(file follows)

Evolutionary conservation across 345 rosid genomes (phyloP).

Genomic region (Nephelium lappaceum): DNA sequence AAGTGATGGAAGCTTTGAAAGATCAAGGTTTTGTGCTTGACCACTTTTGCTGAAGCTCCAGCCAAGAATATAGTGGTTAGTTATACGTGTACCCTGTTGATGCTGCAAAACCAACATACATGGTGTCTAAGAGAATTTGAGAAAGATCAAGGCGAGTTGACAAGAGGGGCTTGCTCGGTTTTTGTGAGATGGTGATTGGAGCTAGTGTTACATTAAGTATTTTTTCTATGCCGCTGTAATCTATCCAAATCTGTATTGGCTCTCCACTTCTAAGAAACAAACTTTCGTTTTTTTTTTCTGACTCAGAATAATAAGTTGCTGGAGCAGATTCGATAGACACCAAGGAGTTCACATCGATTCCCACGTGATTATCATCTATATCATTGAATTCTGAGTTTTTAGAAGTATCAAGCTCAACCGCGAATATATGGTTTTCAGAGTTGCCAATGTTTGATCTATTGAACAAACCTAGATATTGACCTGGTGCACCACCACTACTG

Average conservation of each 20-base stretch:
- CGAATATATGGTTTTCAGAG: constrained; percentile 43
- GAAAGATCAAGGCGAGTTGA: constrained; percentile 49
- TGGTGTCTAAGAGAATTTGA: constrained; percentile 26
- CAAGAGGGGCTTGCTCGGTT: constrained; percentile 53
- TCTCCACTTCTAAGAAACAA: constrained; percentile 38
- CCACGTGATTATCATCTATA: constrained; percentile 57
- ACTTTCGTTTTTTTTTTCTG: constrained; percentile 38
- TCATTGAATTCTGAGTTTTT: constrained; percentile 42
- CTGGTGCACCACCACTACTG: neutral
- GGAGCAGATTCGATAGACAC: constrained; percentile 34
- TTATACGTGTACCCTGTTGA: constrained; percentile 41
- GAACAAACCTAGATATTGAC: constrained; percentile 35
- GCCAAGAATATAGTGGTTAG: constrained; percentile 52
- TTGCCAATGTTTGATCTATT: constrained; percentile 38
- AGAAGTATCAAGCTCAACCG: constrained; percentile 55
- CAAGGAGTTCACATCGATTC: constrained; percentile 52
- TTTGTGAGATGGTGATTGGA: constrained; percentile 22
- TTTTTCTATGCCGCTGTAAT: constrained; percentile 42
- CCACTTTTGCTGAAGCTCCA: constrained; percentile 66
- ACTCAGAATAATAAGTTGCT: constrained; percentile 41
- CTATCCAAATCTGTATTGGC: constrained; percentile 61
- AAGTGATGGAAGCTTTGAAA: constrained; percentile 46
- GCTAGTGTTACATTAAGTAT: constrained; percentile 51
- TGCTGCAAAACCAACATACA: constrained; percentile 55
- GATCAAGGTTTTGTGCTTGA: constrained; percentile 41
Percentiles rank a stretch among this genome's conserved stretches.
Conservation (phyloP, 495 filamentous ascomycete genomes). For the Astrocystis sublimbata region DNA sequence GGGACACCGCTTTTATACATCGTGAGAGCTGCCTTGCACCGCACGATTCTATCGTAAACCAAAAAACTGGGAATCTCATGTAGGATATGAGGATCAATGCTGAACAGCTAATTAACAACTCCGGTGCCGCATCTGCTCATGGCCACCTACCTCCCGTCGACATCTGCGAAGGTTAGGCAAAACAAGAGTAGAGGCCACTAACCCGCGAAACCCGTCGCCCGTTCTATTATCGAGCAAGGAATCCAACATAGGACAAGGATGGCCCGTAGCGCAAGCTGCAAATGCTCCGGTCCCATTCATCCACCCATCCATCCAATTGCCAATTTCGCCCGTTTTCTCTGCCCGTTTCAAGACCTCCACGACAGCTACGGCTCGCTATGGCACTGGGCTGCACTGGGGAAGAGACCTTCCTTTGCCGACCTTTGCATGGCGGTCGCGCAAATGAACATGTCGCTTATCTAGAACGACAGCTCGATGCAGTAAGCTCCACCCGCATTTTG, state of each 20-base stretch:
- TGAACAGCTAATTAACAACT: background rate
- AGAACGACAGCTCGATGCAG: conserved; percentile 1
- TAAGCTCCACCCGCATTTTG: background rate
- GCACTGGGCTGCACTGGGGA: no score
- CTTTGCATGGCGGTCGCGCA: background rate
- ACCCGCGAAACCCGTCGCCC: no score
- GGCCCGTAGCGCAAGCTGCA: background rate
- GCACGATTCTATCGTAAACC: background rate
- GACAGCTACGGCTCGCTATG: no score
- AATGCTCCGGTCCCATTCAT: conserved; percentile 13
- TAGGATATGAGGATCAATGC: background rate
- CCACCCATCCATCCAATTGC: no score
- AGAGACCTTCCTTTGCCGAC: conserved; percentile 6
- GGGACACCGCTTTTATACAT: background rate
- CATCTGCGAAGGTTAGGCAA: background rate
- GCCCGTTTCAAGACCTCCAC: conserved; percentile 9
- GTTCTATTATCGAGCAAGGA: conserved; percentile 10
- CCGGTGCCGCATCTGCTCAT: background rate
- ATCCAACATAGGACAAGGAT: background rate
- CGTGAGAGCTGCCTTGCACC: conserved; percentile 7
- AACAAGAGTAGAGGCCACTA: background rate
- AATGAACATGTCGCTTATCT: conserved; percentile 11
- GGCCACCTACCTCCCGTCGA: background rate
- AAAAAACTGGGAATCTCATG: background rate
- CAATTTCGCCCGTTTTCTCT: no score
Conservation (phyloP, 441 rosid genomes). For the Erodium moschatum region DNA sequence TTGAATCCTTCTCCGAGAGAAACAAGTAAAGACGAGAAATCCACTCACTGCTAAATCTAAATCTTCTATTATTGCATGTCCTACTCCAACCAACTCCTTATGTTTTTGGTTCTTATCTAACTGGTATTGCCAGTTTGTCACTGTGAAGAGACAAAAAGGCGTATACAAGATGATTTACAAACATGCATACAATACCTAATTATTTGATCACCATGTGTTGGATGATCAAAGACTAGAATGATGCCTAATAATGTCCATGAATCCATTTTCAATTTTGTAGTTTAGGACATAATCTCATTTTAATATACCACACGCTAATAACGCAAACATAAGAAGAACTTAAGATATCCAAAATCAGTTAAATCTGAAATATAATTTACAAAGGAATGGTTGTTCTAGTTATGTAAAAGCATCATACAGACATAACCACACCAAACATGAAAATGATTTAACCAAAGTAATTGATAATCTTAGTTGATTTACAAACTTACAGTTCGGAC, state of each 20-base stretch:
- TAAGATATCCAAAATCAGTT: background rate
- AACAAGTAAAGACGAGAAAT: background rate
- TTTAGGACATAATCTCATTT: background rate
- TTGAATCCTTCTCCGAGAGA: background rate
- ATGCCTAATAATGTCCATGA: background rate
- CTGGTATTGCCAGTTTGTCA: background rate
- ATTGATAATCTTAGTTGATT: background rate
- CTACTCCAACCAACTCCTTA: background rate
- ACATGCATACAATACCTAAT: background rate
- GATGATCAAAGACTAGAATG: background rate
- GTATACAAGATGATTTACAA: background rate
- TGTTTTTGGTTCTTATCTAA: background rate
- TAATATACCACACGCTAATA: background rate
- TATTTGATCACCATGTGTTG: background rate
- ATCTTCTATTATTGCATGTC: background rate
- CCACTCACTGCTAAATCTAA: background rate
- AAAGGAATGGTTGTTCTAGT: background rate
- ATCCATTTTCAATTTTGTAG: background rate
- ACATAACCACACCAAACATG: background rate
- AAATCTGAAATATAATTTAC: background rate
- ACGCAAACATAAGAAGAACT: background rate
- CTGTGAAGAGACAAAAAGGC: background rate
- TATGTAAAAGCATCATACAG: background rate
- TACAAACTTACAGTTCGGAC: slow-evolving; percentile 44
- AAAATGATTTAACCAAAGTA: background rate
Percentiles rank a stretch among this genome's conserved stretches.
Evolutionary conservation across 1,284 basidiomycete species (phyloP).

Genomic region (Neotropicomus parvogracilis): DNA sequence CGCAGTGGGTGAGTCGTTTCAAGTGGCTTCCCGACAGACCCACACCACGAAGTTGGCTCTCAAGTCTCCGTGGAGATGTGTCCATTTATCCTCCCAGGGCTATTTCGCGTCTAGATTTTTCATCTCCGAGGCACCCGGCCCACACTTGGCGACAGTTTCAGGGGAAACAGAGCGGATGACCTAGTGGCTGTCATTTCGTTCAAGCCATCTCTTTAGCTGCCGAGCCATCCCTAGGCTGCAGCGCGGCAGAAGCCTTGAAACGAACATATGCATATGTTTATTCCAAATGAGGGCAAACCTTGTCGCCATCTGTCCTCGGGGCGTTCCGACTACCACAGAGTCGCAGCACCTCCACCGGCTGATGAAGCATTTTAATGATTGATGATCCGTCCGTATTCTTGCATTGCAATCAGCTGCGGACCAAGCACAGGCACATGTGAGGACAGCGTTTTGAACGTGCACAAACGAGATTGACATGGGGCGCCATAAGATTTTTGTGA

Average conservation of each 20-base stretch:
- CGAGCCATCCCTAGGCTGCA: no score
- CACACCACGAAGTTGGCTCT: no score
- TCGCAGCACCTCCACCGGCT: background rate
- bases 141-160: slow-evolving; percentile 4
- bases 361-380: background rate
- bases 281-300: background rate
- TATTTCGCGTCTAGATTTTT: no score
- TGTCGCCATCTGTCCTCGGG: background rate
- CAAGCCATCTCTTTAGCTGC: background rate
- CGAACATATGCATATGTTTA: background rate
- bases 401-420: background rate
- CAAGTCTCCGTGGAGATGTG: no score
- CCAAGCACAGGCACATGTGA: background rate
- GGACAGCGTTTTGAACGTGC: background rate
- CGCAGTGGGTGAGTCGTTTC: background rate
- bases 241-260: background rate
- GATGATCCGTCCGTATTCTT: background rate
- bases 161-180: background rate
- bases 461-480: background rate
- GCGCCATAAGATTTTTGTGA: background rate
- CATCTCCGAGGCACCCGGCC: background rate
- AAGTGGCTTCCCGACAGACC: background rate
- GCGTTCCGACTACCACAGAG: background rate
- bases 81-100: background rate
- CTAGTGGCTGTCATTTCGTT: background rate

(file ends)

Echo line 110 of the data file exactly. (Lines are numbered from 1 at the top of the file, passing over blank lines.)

- CTAGTGGCTGTCATTTCGTT: background rate